Feeding wildlife in areas where hunting occurs could be considered baiting

The feeding of wildlife in areas where hunting occurs could be considered baiting, depending from how far away animals are being drawn to feeding sites, and many other factors.

“If animals are clearly being drawn to feed that’s placed out near homes or elsewhere, and someone is hunting them along that travel route, hunting over bait charges might be appropriate,” said Thomas P. Grohol, who heads up the Game Commission’s law-enforcement bureau, in a press release. “The facts of each case are considered individually, but the feeding of wildlife near a hunting area is something hunters need to take into account and evaluate to make sure they’re complying with the law.”

Additionally, the feeding of wildlife is prohibited in several circumstances.

It is unlawful to feed wildlife anywhere on state game lands.

And on all lands public or private in Pennsylvania, it’s unlawful to intentionally feed bears or elk, or to place any food, fruit, hay, grain, chemicals, salt or other materials that cause bears or elk to congregate or habituate in an area.

If bears or elk are being attracted to an area because of other wildlife feeding, wildlife conservation officers can issue written notices to temporarily halt feeding activity, Grohol said.

The prohibition on the feeding of bears and elk decreases the possibility these often-large and powerful wild animals will lose their fear of humans, creating potentially dangerous situations.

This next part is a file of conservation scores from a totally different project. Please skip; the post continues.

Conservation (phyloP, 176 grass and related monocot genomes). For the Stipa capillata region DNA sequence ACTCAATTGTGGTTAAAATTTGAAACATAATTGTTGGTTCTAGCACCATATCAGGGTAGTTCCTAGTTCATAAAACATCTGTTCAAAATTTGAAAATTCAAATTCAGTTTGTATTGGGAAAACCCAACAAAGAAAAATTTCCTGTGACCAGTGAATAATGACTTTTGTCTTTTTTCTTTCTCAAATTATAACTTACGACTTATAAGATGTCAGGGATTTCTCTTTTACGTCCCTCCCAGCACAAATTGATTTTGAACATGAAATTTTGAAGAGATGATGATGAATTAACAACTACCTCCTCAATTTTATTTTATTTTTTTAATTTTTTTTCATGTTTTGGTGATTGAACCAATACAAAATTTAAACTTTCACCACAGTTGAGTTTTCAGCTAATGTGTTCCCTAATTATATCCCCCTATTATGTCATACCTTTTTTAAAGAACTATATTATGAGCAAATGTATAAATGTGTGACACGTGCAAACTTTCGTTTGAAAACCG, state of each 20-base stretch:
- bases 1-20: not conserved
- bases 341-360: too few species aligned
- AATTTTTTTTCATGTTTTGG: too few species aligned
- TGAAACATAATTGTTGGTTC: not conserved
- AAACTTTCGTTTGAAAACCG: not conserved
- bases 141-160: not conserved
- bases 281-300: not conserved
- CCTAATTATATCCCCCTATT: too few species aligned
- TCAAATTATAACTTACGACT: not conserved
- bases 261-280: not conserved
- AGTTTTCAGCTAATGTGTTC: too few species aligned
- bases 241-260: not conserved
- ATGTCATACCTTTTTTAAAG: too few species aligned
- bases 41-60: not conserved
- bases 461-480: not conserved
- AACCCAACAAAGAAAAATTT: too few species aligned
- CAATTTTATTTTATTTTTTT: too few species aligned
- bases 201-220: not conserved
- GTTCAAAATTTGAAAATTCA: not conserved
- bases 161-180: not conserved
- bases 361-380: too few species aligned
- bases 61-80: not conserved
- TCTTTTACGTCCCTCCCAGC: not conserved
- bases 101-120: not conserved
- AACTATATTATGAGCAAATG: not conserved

The prohibition also helps protect bears against the spread of mange an increasingly prevalent threat that often is fatal for bears by removing congregation areas where healthy bears might encounter infected bears, or pick up the mange-causing mites infected bears leave behind at feeders.

Likewise, the prohibition on feeding gives elk an additional layer of protection against chronic wasting disease (CWD), which can be passed directly or indirectly among members of the deer family.

In areas of the state where the Game Commission has established Disease Management Areas (DMAs) in response to CWD being detected, the feeding of deer is prohibited. Any feeding of other wildlife that is attracting deer is considered feeding deer, and unlawful.

Feeding causes deer to congregate in unnaturally high densities, and by prohibiting feeding, this requirement serves to slow the spread and decrease the prevalence of CWD in areas where it’s been detected. The use or field possession of urine-based deer attractants are prohibited within DMAs for the same reason.

Grohol said feeding and baiting need to be considered together because of the link they share in attracting wildlife.

“As with any other matter, if a hunter has a question over whether activity occurring on or near a property he or she hunts might be considered baiting and make hunting there illegal, they’re always free to contact us for an answer,” Grohol said. “And for hunters who have placed or otherwise are aware of bait in their fall hunting areas, they need to make sure they remove it completely 30 days before hunting there.”

Questions can be sent to the Game Commission by email at pgccommentspa.gov and calls can be directed either to the appropriate Game Commission region office or the agency’s Harrisburg headquarters at 717-787-4250.